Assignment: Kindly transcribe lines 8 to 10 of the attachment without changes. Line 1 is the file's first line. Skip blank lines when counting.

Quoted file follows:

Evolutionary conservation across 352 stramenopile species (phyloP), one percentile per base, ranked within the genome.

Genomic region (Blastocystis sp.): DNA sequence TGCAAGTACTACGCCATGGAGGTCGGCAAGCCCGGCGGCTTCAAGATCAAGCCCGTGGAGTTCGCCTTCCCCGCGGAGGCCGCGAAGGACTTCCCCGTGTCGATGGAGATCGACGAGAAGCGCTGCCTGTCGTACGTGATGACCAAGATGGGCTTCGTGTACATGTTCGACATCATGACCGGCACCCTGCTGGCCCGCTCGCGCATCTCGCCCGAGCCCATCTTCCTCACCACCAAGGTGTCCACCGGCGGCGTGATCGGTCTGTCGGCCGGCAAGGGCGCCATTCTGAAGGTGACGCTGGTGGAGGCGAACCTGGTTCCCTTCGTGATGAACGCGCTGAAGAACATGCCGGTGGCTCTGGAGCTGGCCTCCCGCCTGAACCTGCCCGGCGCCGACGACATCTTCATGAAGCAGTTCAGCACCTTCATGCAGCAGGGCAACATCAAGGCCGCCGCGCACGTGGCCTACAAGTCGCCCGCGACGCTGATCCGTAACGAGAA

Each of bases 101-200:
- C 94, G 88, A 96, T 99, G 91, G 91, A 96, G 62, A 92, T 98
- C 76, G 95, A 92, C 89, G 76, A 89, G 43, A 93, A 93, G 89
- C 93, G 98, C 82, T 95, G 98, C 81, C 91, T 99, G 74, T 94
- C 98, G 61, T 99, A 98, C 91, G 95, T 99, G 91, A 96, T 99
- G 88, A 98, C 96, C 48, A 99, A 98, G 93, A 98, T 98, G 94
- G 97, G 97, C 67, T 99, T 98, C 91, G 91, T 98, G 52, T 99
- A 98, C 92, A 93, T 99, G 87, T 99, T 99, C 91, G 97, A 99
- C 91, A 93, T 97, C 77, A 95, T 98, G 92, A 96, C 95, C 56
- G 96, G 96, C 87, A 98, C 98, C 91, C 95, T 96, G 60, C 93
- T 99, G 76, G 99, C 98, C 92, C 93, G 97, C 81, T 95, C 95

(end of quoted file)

- G 88, A 98, C 96, C 48, A 99, A 98, G 93, A 98, T 98, G 94
- G 97, G 97, C 67, T 99, T 98, C 91, G 91, T 98, G 52, T 99
- A 98, C 92, A 93, T 99, G 87, T 99, T 99, C 91, G 97, A 99